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Club Spotlight: KC Metro Bicycle Club
Earlier this year, the Kansas City Metro Bike Club released a PSA on the importance of sharing the road and safety for all on Kansas City roadways. We caught up with Steve White, President of KCMBC, to talk about the PSA’s reception in the community and also about how bike clubs can get involved in advocacy.
What’s the story behind this PSA?
All of us who have been riding any length of time have been touched by an injury or death of a fellow cyclist. But it seems precious few of us feel like there’s anything we can do about it. As the umbrella organization for cycling in Kansas City, the Kansas City Metro Bicycle Club wanted to change the perception among drivers (and cyclists for that matter) that deaths and injuries due to vehicle-cyclist collisions are unavoidable and “just happen.”
That’s why we made this PSA. We have others in the works as well. Right now these spots are running on social media and on local TV here in KC. We’re also going to be on radio as well, and likely other media, too. And we’re doing community events, too. Drivers need to know they have a responsibility to ensure our safety on the road. And cyclists need to know it — and own it — as well.
Why use a video to share this story?
We began with video because it lets us tell our story in a compelling, visual manner that humanizes us as cyclists. We wanted to show drivers that we are no different than them so they could relate to us and unconsciously if not consciously say, “That could be me…I’m a regular person with a job [and maybe a family], and I wouldn’t want to get run down or harassed, either.” We also wanted to show them that we’re doing our part to be responsible and predictable out there. This first spot is a :60, but we plan to do :15 and :30 spots also.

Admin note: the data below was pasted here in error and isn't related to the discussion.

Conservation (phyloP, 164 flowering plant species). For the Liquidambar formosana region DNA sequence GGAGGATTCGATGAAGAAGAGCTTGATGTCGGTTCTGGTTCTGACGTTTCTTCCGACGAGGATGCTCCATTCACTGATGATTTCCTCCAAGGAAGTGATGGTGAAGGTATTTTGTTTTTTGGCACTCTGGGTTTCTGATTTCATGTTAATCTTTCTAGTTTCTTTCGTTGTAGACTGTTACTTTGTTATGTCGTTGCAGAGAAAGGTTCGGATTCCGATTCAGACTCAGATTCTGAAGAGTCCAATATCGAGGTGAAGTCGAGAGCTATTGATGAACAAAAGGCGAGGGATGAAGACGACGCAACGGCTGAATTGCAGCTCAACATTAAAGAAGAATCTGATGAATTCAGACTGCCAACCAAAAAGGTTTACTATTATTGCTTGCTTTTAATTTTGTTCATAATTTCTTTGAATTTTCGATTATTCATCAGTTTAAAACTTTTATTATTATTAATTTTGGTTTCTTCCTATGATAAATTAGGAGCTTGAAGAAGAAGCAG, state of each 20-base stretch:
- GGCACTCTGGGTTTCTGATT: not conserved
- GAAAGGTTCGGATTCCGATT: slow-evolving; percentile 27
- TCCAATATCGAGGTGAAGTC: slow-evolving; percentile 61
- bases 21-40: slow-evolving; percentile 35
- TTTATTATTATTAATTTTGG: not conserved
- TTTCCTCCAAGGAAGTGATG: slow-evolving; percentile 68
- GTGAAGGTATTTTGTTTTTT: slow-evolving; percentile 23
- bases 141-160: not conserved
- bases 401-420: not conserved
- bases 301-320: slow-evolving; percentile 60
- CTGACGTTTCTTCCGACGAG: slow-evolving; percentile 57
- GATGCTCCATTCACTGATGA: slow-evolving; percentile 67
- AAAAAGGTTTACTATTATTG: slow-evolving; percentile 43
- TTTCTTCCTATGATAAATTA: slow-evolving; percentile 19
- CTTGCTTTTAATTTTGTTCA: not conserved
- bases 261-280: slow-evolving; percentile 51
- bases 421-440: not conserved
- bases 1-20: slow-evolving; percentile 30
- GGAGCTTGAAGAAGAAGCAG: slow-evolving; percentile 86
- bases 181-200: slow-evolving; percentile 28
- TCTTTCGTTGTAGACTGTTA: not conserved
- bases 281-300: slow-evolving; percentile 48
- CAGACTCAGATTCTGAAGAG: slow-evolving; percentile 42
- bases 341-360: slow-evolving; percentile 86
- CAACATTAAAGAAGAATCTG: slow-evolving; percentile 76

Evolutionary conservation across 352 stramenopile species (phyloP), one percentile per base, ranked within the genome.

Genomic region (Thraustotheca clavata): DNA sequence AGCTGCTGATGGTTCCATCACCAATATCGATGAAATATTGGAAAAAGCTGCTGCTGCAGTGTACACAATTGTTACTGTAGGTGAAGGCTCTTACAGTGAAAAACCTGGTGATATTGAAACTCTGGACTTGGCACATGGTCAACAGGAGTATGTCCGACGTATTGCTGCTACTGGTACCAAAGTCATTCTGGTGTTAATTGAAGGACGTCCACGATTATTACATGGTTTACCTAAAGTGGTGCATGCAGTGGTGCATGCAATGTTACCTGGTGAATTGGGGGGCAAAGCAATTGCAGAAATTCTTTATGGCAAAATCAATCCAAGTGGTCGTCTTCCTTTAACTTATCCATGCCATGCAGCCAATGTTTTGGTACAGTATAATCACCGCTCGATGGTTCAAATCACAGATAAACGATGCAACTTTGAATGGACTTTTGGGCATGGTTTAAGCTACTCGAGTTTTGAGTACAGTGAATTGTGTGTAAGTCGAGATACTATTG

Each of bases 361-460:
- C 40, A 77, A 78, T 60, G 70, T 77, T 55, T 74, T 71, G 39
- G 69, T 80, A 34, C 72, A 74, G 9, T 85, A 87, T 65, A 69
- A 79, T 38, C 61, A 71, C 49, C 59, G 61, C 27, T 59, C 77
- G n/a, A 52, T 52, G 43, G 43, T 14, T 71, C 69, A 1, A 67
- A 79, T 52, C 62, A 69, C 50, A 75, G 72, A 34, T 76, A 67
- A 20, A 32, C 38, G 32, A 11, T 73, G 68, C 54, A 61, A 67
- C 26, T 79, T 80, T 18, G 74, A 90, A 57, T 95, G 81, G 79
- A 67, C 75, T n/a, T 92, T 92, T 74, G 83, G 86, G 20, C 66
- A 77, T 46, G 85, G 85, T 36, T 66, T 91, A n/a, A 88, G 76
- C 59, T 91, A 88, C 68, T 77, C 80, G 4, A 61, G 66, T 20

What role do bike clubs have in bicycle advocacy and education in their communities?
Bike clubs and cycling organizations have a huge role to play in advocacy and education, and also in helping to create better infrastructure. The point we want to get across is that it needs to be about educating and advocating both internally and externally.
So in tandem with the PSA release, we’ve been doing TV and radio appearances, and educational clinics as well. In these interviews, and at various points in our PSA campaign, we acknowledge that we as cyclists need to obey the laws, be considerate of drivers, be predictable and responsible. We hope other organizations take the message we’re putting forth here and use it, that is, that it takes both drivers and cyclists working together to make safer roads. We are not media experts. Anyone can do this. And if you feel like you cannot, well, you can certainly network your way to people who can do it on your organization’s behalf.
We also need to understand that for a lot of drivers, it’s not always naked, belligerent aggression that causes these bad outcomes. Many of them just don’t know what to do around cyclists. It’s not really taught in driver’s ed, and people learn bad habits from each other out on the road. So that’s another area we’re exploring, is teaching in driver’s ed classes. Meantime, we’re messaging about it in our interviews and in the PSA campaign. That is, basically, “Here’s how to share the road safely with cyclists.”